Christian Vision to Turn Off Shortwave in Latin America

It will retain SW in India and parts of Africa
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Shifting emphasis to media that reach younger consumers, international broadcaster Christian Vision plans to cease shortwave service to Latin America on Friday. It cites declining listenership to shortwave.

The organization, headquartered in the United Kingdom, says its programming of CVCLAVOZ, formerly Voz Cristiana, is growing via Spanish-language Christian radio affiliates in Latin America and Spain. It says it has about 413 affiliates in 23 countries and is using Internet, mobile and social platforms to increase consumption by the 18- to 35-year-old demo.

The organization in 2010 closed two shortwave sites — one in Darwin, Australia, which had served audiences in Asia in the Chinese, Bahasa Indonesia and English languages; and another in Juelich, Germany, that aired Russian, Arabic and English programs. It said it will continue to use shortwave in India and parts of Africa, “where audiences in this waveband continue to be significant."

According to the announcement, Christian Vision purchased the property and shortwave transmission equipment in Calera de Tango, Chile, in August of 1996; it subsequently received a license from the Chilean regulator Subtel, and launched Voz Cristiana in 1998, with four radio services to Latin America.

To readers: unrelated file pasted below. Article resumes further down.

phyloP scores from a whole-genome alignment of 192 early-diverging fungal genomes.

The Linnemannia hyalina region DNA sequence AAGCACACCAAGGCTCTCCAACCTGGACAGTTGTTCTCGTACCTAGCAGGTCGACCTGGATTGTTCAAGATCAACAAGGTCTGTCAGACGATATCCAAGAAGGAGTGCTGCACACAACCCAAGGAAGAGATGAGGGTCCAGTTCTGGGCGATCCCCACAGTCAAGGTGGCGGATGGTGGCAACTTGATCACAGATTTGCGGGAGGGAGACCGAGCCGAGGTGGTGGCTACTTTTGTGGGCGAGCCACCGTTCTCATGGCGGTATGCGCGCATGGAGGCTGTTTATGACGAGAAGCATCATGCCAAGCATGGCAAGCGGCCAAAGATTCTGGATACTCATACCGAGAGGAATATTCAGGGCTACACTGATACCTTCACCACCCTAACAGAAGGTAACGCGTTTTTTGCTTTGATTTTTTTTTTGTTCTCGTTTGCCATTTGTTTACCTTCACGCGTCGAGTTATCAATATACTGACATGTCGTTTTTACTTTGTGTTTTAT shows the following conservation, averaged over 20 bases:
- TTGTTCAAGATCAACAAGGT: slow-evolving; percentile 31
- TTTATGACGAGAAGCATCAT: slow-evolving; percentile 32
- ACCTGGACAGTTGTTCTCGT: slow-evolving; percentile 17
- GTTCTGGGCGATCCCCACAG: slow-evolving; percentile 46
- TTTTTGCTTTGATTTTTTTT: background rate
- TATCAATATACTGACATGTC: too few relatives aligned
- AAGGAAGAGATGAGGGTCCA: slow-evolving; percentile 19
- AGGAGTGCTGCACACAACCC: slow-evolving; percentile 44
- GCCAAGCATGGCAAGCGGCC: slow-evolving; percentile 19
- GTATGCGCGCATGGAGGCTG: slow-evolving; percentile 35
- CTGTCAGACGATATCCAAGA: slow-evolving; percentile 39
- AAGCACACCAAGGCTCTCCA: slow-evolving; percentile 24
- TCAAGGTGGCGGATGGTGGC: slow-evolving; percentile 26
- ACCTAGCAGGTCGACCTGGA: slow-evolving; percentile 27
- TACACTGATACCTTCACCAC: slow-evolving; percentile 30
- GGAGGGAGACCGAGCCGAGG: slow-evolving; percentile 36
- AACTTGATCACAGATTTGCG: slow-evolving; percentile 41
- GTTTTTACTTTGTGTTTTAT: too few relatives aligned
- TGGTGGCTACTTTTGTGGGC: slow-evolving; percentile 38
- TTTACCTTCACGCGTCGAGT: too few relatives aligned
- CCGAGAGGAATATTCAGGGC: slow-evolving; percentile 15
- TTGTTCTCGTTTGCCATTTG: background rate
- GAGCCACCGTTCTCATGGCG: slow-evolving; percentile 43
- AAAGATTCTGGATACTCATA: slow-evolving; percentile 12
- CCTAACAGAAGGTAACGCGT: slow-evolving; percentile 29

Director of Broadcasting Andrew Flynn was the engineer who headed the Chile site in its early years. He is quoted by the organization thanking the technical team led by Antonio Reyes for helping send Christian programming to “countless millions” in Latin America via shortwave.

“For many years, Christian Vision used shortwave as the primary channel in its ‘Touch a Billion’ strategy,” he stated. “However in recent years, shortwave audiences have declined in favor of other radio platforms, and new social media powered by the Internet.”

Related:
Sackville SW Transmission Farm for Sale (RW International July 2012, digital edition)

Changes Continue for Shortwave (Oct. 2011)

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